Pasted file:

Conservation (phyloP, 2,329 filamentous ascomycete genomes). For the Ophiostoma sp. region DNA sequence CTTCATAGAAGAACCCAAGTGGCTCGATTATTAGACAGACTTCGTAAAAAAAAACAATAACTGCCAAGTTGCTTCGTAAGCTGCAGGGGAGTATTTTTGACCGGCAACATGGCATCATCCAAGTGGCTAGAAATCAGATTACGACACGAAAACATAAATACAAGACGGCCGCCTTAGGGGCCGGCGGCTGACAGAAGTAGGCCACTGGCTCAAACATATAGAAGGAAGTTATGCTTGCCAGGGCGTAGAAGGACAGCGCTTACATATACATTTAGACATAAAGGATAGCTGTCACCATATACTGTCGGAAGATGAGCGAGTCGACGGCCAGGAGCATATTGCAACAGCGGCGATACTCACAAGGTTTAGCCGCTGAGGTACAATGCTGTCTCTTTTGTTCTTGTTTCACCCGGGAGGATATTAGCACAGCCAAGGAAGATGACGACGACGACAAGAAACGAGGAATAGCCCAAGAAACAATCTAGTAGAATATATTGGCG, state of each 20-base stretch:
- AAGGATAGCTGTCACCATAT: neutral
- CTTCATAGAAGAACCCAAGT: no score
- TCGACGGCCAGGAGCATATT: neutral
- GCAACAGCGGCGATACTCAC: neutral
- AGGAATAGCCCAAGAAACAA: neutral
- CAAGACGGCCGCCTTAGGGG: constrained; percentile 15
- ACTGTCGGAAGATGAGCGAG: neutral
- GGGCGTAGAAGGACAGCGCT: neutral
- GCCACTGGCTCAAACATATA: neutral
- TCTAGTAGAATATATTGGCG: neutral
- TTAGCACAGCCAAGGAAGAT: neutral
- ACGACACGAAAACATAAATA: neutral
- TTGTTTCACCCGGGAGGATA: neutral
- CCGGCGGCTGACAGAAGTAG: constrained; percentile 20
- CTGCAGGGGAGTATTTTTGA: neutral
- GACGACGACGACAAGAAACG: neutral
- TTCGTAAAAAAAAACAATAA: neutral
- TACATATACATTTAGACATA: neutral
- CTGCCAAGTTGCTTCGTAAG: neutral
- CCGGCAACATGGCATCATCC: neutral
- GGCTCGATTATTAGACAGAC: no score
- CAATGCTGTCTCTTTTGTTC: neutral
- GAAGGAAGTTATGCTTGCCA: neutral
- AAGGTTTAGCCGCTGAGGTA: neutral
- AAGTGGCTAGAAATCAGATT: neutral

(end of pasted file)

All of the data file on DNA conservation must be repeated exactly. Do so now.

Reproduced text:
Conservation (phyloP, 2,329 filamentous ascomycete genomes). For the Ophiostoma sp. region DNA sequence CTTCATAGAAGAACCCAAGTGGCTCGATTATTAGACAGACTTCGTAAAAAAAAACAATAACTGCCAAGTTGCTTCGTAAGCTGCAGGGGAGTATTTTTGACCGGCAACATGGCATCATCCAAGTGGCTAGAAATCAGATTACGACACGAAAACATAAATACAAGACGGCCGCCTTAGGGGCCGGCGGCTGACAGAAGTAGGCCACTGGCTCAAACATATAGAAGGAAGTTATGCTTGCCAGGGCGTAGAAGGACAGCGCTTACATATACATTTAGACATAAAGGATAGCTGTCACCATATACTGTCGGAAGATGAGCGAGTCGACGGCCAGGAGCATATTGCAACAGCGGCGATACTCACAAGGTTTAGCCGCTGAGGTACAATGCTGTCTCTTTTGTTCTTGTTTCACCCGGGAGGATATTAGCACAGCCAAGGAAGATGACGACGACGACAAGAAACGAGGAATAGCCCAAGAAACAATCTAGTAGAATATATTGGCG, state of each 20-base stretch:
- AAGGATAGCTGTCACCATAT: neutral
- CTTCATAGAAGAACCCAAGT: no score
- TCGACGGCCAGGAGCATATT: neutral
- GCAACAGCGGCGATACTCAC: neutral
- AGGAATAGCCCAAGAAACAA: neutral
- CAAGACGGCCGCCTTAGGGG: constrained; percentile 15
- ACTGTCGGAAGATGAGCGAG: neutral
- GGGCGTAGAAGGACAGCGCT: neutral
- GCCACTGGCTCAAACATATA: neutral
- TCTAGTAGAATATATTGGCG: neutral
- TTAGCACAGCCAAGGAAGAT: neutral
- ACGACACGAAAACATAAATA: neutral
- TTGTTTCACCCGGGAGGATA: neutral
- CCGGCGGCTGACAGAAGTAG: constrained; percentile 20
- CTGCAGGGGAGTATTTTTGA: neutral
- GACGACGACGACAAGAAACG: neutral
- TTCGTAAAAAAAAACAATAA: neutral
- TACATATACATTTAGACATA: neutral
- CTGCCAAGTTGCTTCGTAAG: neutral
- CCGGCAACATGGCATCATCC: neutral
- GGCTCGATTATTAGACAGAC: no score
- CAATGCTGTCTCTTTTGTTC: neutral
- GAAGGAAGTTATGCTTGCCA: neutral
- AAGGTTTAGCCGCTGAGGTA: neutral
- AAGTGGCTAGAAATCAGATT: neutral